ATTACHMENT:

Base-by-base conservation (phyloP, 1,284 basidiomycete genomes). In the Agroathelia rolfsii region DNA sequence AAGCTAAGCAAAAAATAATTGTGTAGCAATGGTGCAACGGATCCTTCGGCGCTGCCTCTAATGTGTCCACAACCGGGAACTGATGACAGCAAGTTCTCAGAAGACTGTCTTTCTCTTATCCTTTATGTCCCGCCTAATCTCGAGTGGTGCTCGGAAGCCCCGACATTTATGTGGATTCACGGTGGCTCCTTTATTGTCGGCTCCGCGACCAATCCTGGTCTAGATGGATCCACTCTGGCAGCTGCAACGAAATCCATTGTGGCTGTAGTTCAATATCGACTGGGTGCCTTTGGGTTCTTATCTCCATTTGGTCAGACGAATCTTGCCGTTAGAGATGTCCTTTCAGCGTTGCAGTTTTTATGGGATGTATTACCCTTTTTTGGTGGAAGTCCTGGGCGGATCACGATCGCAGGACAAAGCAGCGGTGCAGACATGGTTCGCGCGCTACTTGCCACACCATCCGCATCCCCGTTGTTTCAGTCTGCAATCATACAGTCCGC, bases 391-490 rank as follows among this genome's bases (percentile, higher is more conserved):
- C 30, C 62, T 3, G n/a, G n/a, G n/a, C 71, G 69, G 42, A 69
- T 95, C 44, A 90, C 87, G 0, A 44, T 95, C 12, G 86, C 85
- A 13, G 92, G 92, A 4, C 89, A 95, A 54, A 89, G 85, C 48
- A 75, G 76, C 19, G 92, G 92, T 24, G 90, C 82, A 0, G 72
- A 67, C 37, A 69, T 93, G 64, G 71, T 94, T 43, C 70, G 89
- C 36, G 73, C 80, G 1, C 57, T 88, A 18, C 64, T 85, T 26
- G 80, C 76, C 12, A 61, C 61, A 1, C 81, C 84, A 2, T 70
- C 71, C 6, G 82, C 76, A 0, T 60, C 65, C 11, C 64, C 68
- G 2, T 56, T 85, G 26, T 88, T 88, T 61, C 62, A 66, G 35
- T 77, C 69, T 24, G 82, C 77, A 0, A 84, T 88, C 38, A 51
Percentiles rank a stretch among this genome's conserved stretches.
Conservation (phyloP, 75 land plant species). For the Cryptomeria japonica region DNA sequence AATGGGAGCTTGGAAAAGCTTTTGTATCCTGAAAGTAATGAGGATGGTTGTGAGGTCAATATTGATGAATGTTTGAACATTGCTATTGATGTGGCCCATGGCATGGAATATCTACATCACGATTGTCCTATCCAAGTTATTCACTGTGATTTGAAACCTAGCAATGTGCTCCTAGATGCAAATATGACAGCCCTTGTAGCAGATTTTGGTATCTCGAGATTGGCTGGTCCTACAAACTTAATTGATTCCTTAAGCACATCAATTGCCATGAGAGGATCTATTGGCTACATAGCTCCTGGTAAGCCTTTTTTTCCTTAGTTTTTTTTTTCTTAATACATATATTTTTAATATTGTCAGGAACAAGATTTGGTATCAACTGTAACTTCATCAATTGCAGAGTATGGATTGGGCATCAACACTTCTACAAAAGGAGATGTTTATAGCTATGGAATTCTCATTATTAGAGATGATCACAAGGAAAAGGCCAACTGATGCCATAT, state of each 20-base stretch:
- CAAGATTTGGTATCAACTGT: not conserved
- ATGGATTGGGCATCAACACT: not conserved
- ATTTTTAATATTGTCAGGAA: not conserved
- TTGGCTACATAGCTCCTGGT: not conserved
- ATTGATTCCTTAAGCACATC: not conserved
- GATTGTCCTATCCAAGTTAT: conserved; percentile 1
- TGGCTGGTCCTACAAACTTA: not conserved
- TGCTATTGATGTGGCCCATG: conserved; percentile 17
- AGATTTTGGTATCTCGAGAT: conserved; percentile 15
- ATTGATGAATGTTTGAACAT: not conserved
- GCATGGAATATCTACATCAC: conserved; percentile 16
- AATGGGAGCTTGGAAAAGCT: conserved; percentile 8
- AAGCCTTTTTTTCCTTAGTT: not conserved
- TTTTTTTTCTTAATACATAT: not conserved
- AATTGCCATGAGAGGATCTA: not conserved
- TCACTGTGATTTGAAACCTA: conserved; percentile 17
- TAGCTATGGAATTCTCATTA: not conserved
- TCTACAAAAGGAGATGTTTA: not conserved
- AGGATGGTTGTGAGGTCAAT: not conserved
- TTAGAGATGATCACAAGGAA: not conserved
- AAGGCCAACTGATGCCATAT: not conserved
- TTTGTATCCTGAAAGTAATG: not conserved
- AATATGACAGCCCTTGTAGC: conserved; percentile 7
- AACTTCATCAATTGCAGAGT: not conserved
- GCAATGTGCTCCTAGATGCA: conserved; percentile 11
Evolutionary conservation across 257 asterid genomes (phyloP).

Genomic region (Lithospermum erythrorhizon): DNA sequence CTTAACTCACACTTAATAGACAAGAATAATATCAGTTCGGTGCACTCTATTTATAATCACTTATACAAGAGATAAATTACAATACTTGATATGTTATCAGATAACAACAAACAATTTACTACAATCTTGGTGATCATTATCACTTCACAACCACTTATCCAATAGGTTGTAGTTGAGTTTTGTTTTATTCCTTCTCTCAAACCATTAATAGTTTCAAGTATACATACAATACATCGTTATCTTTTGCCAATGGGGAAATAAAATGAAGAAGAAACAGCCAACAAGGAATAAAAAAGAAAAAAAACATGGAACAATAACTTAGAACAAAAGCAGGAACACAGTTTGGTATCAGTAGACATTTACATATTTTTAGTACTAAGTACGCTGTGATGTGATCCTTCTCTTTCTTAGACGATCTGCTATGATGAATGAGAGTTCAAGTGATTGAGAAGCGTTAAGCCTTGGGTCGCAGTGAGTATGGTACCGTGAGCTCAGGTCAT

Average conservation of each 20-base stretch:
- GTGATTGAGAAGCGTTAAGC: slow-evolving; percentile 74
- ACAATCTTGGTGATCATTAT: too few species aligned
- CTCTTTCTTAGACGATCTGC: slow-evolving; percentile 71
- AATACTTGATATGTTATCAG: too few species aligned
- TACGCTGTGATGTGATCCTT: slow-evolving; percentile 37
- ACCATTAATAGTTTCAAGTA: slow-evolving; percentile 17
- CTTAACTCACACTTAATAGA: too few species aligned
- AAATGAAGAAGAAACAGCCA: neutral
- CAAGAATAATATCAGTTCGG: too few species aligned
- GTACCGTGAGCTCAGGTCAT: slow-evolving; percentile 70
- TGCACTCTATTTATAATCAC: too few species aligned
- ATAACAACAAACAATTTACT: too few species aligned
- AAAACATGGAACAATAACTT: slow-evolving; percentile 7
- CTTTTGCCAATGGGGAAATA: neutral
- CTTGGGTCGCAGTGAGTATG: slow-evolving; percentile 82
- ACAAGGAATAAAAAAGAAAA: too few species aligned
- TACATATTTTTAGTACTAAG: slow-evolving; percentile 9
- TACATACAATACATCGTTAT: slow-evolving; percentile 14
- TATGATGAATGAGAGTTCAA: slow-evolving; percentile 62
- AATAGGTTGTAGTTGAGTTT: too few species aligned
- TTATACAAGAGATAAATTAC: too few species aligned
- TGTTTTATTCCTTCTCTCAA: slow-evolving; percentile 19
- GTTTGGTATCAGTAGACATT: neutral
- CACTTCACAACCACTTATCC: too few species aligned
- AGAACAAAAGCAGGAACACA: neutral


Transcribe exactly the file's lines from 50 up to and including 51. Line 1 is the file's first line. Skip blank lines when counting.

- CAAGAATAATATCAGTTCGG: too few species aligned
- GTACCGTGAGCTCAGGTCAT: slow-evolving; percentile 70